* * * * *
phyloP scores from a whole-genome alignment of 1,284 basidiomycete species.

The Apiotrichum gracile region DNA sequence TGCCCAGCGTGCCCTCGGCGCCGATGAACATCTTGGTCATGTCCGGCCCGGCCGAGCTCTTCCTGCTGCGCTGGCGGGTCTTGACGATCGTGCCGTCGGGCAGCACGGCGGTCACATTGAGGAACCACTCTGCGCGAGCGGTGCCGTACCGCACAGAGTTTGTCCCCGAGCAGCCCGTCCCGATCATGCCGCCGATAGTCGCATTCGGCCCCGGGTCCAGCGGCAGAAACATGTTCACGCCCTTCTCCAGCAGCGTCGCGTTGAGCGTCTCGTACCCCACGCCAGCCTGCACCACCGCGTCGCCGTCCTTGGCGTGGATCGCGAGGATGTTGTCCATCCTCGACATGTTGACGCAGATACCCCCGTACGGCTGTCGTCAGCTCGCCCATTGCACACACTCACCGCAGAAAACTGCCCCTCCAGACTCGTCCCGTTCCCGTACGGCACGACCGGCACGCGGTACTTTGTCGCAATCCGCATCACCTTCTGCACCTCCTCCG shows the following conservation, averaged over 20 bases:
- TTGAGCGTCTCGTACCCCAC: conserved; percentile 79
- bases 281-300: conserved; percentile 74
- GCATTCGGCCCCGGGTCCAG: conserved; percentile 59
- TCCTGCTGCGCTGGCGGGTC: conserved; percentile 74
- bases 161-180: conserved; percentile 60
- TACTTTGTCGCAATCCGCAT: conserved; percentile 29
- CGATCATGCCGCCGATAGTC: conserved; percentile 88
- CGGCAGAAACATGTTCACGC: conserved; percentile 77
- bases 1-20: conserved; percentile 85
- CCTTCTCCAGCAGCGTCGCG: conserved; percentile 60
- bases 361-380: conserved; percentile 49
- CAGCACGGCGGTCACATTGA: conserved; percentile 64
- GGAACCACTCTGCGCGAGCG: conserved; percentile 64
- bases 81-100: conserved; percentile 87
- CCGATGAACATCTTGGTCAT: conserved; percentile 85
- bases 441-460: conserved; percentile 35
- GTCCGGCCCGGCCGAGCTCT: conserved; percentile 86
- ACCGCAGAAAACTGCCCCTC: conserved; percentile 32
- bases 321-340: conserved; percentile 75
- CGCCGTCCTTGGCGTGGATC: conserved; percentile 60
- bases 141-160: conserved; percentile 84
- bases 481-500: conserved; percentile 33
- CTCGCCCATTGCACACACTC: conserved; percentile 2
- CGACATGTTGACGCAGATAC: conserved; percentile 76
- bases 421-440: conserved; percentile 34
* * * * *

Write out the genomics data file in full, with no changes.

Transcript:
phyloP scores from a whole-genome alignment of 1,284 basidiomycete species.

The Apiotrichum gracile region DNA sequence TGCCCAGCGTGCCCTCGGCGCCGATGAACATCTTGGTCATGTCCGGCCCGGCCGAGCTCTTCCTGCTGCGCTGGCGGGTCTTGACGATCGTGCCGTCGGGCAGCACGGCGGTCACATTGAGGAACCACTCTGCGCGAGCGGTGCCGTACCGCACAGAGTTTGTCCCCGAGCAGCCCGTCCCGATCATGCCGCCGATAGTCGCATTCGGCCCCGGGTCCAGCGGCAGAAACATGTTCACGCCCTTCTCCAGCAGCGTCGCGTTGAGCGTCTCGTACCCCACGCCAGCCTGCACCACCGCGTCGCCGTCCTTGGCGTGGATCGCGAGGATGTTGTCCATCCTCGACATGTTGACGCAGATACCCCCGTACGGCTGTCGTCAGCTCGCCCATTGCACACACTCACCGCAGAAAACTGCCCCTCCAGACTCGTCCCGTTCCCGTACGGCACGACCGGCACGCGGTACTTTGTCGCAATCCGCATCACCTTCTGCACCTCCTCCG shows the following conservation, averaged over 20 bases:
- TTGAGCGTCTCGTACCCCAC: conserved; percentile 79
- bases 281-300: conserved; percentile 74
- GCATTCGGCCCCGGGTCCAG: conserved; percentile 59
- TCCTGCTGCGCTGGCGGGTC: conserved; percentile 74
- bases 161-180: conserved; percentile 60
- TACTTTGTCGCAATCCGCAT: conserved; percentile 29
- CGATCATGCCGCCGATAGTC: conserved; percentile 88
- CGGCAGAAACATGTTCACGC: conserved; percentile 77
- bases 1-20: conserved; percentile 85
- CCTTCTCCAGCAGCGTCGCG: conserved; percentile 60
- bases 361-380: conserved; percentile 49
- CAGCACGGCGGTCACATTGA: conserved; percentile 64
- GGAACCACTCTGCGCGAGCG: conserved; percentile 64
- bases 81-100: conserved; percentile 87
- CCGATGAACATCTTGGTCAT: conserved; percentile 85
- bases 441-460: conserved; percentile 35
- GTCCGGCCCGGCCGAGCTCT: conserved; percentile 86
- ACCGCAGAAAACTGCCCCTC: conserved; percentile 32
- bases 321-340: conserved; percentile 75
- CGCCGTCCTTGGCGTGGATC: conserved; percentile 60
- bases 141-160: conserved; percentile 84
- bases 481-500: conserved; percentile 33
- CTCGCCCATTGCACACACTC: conserved; percentile 2
- CGACATGTTGACGCAGATAC: conserved; percentile 76
- bases 421-440: conserved; percentile 34